Creating ‘healthy built environment’ legislation in Australia; A policy analysis

Patrick Harris, Jennifer Kent, Peter Sainsbury, Anne Marie-Thow, Fran Baum, Sharon Friel, Peter McCue

    Research output: Contribution to journalArticle

    7 Citations (Scopus)

    Abstract

    Influencing healthy public policy through health advocacy remains challenging. This policy analysis research uses theories of agenda setting to understand how health came to be considered for specific mention in legislation arising from land-use planning system reform in New South Wales, Australia. This qualitative study follows critical realist methodology to conduct a policy analysis of the case. We collected data from purposively sampled in-depth interviews (n ¼ 9), a focus group and documentary analysis. We used three classic policy process (agenda setting) theories to develop an analytic framework for explaining the empirical data: Multiple Streams; Punctuated Equilibrium Theory and Advocacy Coalition Framework. The reform process presented a window of opportunity that opened incrementally over a 2 year period. The opportunity was grasped by individual policy entrepreneurs who subsequently formed a coalition of healthy planning advocates focused on strategically positioning ‘health’ as legislative objective for the new system. The actual point of influence seemed to appear suddenly when challenges to a perceived economic development agenda within the reforms peaked, and the health objective, see as non-threatening by all stakeholders, was taken up. Our analysis demonstrates how this particular point of influence followed sustained long-term activity by health advocates prior to and during the reform process. We demonstrate a theory-driven policy analysis of health advocacy efforts to influence an instance of major land-use planning reform. The application of multiple policy process theories enables deep understanding of what is required to effectively advocate for healthy public policy.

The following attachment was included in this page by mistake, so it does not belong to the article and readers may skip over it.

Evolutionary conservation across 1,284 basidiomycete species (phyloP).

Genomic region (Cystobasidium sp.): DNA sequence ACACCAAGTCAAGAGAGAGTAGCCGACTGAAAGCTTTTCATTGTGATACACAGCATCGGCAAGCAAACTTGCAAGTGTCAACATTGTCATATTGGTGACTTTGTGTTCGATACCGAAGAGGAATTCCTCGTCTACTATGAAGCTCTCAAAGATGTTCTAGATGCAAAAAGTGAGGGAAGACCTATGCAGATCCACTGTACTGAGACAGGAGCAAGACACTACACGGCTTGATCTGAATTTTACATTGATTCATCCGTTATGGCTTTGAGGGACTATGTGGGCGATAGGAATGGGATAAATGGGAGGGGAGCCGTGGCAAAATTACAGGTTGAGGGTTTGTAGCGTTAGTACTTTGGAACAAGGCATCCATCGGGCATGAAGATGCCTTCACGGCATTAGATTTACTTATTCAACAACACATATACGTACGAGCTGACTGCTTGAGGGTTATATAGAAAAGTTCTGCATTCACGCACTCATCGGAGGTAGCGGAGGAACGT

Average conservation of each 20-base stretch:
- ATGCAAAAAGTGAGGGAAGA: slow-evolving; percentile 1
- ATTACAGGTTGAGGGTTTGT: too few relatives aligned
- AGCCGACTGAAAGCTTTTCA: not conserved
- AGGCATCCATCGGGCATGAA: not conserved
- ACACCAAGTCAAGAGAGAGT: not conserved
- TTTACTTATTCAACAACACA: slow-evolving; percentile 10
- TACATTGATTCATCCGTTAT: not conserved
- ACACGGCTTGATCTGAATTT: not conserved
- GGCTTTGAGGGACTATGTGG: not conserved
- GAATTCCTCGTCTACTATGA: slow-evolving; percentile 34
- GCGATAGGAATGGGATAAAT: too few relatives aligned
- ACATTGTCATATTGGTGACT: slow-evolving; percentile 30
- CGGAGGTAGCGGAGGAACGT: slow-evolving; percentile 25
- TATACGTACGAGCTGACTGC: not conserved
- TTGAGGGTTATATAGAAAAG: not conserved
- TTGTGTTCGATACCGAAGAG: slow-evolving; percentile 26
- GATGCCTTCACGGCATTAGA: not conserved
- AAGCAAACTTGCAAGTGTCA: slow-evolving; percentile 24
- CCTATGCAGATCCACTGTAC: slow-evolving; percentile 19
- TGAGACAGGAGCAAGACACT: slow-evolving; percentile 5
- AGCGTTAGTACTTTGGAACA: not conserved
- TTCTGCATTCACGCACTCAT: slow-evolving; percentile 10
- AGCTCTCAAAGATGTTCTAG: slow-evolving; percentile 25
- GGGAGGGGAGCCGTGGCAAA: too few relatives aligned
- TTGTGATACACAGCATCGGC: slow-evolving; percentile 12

Original languageEnglish
    Pages (from-to)1090-1100
    Number of pages11
    JournalHealth Promotion International
    Volume33
    Issue number6
    Early online date2017
    DOIs
    Publication statusPublished - 1 Jan 2018

    Keywords

    • Advocacy
    • Determinants of health
    • Public policy
    • Qualitative methods
    • Urban planning

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